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NY Theater Reviews

Josh Grisetti and Emily Shoolin/PH:Carol Rosegg

EXIT LAUGHING

By MATT WINDMAN

Enter Laughing is back for a second go round at the York Theatre Company. It's still a load of laughs.

How lucky we are that Off-Broadway's York Theatre Company has brought back its hit fall production of Enter Laughing: The Musical, a polished rehaul of the 1974 flop Broadway musical So Long, 174th Street.


Based directly on Carl Reiner's 1958 semi-autobiographical memoir that became a play and film, Enter Laughing is the coming-of-age saga of David Kolowitz, a 17-year-old Jewish male from a lower-middle class Bronx family during the Depression.


While his overbearing mother expects him to be a pharmacist, David yearns to become a bona fide actor. In his opening song, he imagines John Barrymore, the Pope and Eleanor Roosevelt begging for his autograph.


26-year-old Josh Grisetti perfectly captures the youth, awkwardness and dreamy innocence of dreamer David Kolowitz while gleefully indulging in the show's farcical spirit. His unforgettably ridiculous rendition of David's stage debut is truly the best worst performance you've ever seen.


Bob Dishy lacks the vocal chops of 86-year-old George S. Irving, who both originated the role of alcoholic acting teacher Harrison Marlowe in the original Broadway production and this Off-Broadway revival. Still, his deadpan reactions to Grisetti's clownish antics are spot on.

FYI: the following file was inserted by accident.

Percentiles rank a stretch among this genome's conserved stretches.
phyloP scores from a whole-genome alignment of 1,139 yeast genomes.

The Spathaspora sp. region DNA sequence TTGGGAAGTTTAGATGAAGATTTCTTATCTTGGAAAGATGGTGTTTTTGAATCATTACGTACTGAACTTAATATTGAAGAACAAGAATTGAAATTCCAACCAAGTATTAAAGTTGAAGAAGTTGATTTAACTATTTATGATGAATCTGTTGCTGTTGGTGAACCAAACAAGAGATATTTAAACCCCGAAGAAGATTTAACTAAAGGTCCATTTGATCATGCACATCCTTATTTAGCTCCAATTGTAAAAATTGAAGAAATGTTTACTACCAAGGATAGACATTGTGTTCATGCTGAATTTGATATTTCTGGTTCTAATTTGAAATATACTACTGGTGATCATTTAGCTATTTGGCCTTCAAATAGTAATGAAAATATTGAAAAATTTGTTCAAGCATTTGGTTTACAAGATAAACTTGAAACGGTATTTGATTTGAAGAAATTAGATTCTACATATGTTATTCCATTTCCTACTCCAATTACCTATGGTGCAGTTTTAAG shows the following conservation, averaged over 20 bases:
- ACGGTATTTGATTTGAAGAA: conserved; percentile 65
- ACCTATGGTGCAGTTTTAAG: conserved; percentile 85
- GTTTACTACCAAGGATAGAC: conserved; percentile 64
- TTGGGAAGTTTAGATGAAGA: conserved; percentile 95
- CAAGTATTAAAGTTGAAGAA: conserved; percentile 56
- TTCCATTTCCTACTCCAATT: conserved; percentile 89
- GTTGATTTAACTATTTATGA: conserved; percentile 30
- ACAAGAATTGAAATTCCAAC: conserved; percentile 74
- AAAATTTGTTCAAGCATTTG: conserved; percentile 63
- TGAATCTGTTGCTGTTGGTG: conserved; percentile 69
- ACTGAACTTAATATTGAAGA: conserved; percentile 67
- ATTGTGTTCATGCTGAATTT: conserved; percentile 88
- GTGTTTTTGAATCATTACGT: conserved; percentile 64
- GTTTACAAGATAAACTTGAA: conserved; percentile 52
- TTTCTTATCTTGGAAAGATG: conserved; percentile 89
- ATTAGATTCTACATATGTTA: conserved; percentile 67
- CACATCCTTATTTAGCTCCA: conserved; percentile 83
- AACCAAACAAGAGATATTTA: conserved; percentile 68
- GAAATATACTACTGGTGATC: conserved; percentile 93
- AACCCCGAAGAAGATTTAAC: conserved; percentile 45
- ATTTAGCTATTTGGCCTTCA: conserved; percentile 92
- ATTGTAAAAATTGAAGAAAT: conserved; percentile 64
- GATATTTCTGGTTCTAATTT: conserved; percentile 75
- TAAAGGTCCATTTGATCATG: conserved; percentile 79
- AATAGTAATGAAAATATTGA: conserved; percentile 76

Quite a few changes have been made since the fall. While much of the ensemble choreography has been cleaned up and set pieces have been added (including a brightly lit "Kolowitz&rdquo sign inspired by "Gypsy&rdquo), one of the cutest songs, "I'm Undressing Girls with My Eyes,&rdquo has been mercilessly cut.


Stan Daniels' songs are cute, character-driven and catchy, especially the showstopper "Butler's Song&rdquo ("He's screwing Dolores Del Rio&hellip&rdquo). Though we'd prefer to hear the score played by a bigger orchestra than merely three musicians, this remains a fairly large production for a theater located in a church basement.


Stuart Ross's lively production, which brims with juvenile sex humor and physical slapstick, is thoroughly hilarious while also sincerely warm-hearted. Whether or not you've seen it already, get thee to the York Theatre immediately.


York Theatre Company, 619 Lexington Ave, 212-935-5820, $20-67. Mon, Wed-Fri 8pm, Sat 3 & 8pm, Sun 3pm. Thru Mar 8.